Gin rummy (or simply gin to most players) is a two-player card game that’s existed for over a century and is still incredibly popular today. What is the draw of this mysterious card game and what tactics can you employ to increase your chances of winning? Let’s take a closer look.
What is gin rummy?
Rummy is a variety of card games that have been around in one form or another for hundreds of years. According to Parlett Games, the earliest Rummy game mentioned in print was described in The Standard Hoyle published in New York in 1887. The gin format was devised in 1909 by Elwood T. Baker and his son C. Graham Baker who were looking for a new version of the game that worked as a social and competitive medium.
Gin Rummy uses a standard 52 card deck and follows the tradition of drawing and discarding cards which is a hallmark of all rummy games. We’ll discuss how to play the game in more detail later but first let’s have a brief look at current gin competitions.
Current gin competitions
While the gin rummy tournament scene has dwindled over the years, there are still a few notable tournaments taking place across the world. And while online card playing is becoming increasingly popular, the very best players can still test their metal in the World Series of Gin Rummy run by the Gin Rummy association with a $50,000 first prize.
How to play gin rummy
On paper, gin may seem like a complicated game, but after playing a few hands it becomes almost self-explanatory. Here are the steps to a gin rummy game:
- Get two people (although 3 people can be accommodated) and a standard deck of 52 cards with the Jokers removed.
- In gin, the King cards are the highest with Aces having the lowest value.
- Each player draws a card and the person with the lowest value becomes the dealer. In future rounds, the loser of the previous round becomes the dealer.
- The dealer deals ten cards face down to each player.
- The remaining cards are placed face down on the table. This is the stockpile. One card should be drawn from the stockpile and placed face up next to it. This is the start of the discard pile.
- Each player sorts their cards into sets or runs. A set is 3 or 4 cards of the same rank (i.e. three 5’s) and a run is a sequence of 3 or more consecutive cards (i.e. 2, 5, 6).
- Starting with the dealer, each player takes turns choosing whether to take the face-up card in the discard pile. If both refuse, the player whose turn it is can take a card from the stockpile. If the card is useful it can be added to current melds and a different card from the hand discarded. If it is not useful, it can be placed straight onto the discard pile. The other player then takes their turn, and this repeats until the end of the game.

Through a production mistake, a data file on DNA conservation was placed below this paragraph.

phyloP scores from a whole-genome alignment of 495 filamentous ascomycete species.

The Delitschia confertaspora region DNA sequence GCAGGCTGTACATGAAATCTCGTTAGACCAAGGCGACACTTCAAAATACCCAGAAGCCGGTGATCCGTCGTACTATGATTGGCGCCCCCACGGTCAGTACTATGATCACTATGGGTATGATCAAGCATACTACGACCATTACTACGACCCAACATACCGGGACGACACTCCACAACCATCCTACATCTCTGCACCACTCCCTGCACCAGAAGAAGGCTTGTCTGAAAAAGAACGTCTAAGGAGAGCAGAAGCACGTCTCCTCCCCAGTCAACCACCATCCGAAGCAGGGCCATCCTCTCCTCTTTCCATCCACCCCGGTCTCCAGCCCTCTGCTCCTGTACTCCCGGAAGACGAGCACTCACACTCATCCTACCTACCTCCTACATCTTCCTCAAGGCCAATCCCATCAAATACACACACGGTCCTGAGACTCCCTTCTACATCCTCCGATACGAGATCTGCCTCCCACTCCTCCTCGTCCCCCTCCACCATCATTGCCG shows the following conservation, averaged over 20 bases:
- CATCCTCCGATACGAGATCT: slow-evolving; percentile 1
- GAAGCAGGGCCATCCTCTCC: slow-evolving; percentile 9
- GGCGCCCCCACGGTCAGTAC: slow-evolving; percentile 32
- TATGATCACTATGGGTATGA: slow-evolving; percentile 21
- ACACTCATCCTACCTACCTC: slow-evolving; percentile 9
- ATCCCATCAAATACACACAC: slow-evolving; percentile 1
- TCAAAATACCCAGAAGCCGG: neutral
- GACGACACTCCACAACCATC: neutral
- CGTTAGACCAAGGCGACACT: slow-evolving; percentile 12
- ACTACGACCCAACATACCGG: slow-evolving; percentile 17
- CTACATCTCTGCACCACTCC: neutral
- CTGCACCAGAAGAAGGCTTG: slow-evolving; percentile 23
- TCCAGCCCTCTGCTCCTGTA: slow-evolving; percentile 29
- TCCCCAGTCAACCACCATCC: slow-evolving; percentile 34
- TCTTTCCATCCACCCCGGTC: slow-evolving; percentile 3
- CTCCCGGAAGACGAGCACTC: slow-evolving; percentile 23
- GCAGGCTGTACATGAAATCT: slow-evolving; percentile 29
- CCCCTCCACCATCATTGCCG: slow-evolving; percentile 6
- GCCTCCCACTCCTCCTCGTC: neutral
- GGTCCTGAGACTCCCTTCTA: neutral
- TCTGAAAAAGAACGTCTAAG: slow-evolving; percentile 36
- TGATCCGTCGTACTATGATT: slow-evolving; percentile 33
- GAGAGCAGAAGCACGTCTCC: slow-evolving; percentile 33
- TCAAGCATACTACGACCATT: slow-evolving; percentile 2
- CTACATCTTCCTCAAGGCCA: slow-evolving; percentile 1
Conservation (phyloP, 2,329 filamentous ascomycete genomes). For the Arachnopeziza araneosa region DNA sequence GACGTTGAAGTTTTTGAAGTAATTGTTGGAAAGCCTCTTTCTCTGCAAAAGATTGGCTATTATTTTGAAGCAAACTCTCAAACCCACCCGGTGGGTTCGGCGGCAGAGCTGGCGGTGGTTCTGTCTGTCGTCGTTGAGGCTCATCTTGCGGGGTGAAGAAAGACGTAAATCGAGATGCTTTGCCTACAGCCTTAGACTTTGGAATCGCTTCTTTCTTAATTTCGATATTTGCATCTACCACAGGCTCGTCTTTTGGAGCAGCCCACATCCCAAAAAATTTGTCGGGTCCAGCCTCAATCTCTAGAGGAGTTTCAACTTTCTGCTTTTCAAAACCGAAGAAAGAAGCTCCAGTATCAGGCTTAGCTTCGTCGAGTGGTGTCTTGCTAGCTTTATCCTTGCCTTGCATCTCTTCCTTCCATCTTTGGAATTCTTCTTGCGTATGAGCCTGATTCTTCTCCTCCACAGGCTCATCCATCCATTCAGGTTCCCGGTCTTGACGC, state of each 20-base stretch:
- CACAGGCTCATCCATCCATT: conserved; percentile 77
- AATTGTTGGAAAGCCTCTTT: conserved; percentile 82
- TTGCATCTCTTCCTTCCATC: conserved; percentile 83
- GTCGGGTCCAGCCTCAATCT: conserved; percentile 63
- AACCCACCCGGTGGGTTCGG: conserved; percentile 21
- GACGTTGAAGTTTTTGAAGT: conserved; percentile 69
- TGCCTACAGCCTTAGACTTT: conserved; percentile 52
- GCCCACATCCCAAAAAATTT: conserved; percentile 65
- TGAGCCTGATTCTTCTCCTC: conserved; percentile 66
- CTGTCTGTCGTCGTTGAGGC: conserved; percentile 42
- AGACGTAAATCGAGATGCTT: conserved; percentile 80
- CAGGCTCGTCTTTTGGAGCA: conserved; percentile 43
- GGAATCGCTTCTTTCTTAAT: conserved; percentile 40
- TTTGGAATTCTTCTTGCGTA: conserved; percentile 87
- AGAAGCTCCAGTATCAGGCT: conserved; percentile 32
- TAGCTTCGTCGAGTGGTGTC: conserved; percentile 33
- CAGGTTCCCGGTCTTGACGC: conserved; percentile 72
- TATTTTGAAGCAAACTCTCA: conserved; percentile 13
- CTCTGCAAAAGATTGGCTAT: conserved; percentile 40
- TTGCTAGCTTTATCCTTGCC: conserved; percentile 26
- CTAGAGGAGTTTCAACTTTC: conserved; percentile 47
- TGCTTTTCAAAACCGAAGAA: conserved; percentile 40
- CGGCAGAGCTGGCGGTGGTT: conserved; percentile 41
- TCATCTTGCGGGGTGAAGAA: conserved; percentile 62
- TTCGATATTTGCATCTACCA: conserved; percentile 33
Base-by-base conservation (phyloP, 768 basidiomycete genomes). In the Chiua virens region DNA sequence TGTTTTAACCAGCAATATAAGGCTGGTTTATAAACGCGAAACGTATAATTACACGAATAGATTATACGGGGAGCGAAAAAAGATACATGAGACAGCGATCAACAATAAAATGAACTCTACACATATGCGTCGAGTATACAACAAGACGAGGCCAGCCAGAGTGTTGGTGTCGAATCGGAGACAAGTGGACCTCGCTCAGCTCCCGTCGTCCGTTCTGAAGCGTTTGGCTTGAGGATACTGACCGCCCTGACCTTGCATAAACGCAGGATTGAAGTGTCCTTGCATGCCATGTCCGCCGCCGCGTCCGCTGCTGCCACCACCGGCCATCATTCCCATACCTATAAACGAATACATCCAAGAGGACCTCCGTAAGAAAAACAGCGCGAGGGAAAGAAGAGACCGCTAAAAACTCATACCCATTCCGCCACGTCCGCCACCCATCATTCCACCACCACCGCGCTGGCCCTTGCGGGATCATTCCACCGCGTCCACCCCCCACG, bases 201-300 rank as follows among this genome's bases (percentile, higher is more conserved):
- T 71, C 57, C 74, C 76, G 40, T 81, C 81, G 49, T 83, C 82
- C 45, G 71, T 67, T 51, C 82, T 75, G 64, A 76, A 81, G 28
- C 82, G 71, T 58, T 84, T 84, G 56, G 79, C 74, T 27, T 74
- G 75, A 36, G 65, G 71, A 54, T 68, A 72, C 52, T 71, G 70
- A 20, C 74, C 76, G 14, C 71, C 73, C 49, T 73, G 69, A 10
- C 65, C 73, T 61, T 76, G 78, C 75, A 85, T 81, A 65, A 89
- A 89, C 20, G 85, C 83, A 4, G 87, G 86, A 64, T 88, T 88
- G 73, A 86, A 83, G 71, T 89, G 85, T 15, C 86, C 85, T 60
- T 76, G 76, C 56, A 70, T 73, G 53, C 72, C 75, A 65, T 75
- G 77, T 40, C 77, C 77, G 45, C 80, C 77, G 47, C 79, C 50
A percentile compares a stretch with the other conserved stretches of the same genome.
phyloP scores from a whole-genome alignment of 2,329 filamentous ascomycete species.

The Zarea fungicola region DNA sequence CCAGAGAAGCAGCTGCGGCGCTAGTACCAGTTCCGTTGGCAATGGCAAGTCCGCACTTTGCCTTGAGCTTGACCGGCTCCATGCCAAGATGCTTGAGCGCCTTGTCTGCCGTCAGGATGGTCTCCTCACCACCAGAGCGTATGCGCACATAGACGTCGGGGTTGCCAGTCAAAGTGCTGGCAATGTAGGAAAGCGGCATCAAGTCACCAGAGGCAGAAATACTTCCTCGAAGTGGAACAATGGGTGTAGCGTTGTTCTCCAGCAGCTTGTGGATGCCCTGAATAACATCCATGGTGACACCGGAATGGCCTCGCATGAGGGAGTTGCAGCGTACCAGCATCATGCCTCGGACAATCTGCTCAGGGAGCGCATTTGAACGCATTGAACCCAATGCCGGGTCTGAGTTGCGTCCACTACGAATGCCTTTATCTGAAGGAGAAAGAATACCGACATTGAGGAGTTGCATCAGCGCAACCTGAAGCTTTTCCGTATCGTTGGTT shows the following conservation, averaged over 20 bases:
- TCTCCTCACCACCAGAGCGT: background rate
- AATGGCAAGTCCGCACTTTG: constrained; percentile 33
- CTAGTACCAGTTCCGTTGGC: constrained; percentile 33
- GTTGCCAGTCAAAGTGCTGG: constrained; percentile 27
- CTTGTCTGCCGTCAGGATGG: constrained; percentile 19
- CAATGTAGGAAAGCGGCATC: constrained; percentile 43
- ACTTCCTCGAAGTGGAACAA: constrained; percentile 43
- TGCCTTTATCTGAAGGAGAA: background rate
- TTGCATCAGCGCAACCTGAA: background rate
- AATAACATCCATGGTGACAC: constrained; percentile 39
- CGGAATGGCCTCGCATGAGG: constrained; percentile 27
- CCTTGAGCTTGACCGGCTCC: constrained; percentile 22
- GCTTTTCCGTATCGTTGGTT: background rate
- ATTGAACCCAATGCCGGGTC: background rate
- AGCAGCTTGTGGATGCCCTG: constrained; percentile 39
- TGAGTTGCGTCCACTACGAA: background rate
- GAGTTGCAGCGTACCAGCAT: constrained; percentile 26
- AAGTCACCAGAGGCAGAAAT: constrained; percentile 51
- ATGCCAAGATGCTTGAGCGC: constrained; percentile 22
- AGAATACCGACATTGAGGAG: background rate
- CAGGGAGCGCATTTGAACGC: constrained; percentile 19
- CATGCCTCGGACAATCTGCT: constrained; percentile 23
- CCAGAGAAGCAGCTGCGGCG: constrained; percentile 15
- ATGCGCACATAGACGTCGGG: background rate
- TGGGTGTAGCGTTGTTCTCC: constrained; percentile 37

- The game ends when either only 2 cards are left on the stockpile or if a player knocks on the table to signify that they have reached gin, that is they have used all their cards in melds.
- All the cards are then exposed, and scores are totaled up. The person reaching gin (that is those who knocked) gets 25 points immediately. In gin, points are awarded for the cards that have not been placed into melds. These are called deadwood cards. The difference between the value of your deadwood cards and your opponents are the points awarded. So for instance, if you have a two of hearts as your only deadwood card and your opponent has a five of diamonds and a Queen of spades you would gain 13 points (your card was worth 2 but your opponents were worth 15).
- More hands are played until a player reaches 100. At this stage, they have won the game.
Tactics to help you win at gin rummy
Here are a few tactics to help you win at gin rummy:
Memorize the cards that are being discarded:
If you keep track of the cards that you and your opponent put on the discard pile, you will have a better understanding of what to collect and not collect for your melds as you will know which cards have already gone.
Memorize the cards that your opponent picks up
You can see the cards your opponent picks up from the discard pile. This should give you a clue as to the type of sets and runs they are looking to create and may help you choose which cards you discard.
Look for runs first, then sets
As runs can be added onto at either end, they are generally easier to create than sets.
Knock as soon as you can
Your deadwood cards must be worth less than 10 points before you knock but as soon as they are, end the game. Waiting too long could mean letting your opponent reach gin.
It’s easy to see why gin rummy has stood the test of time and remains popular today. It is a game of tactics and thought, not bluffing and deception like poker. I hope our guide helped you to understand the game a little better and you now feel more armed for your next round.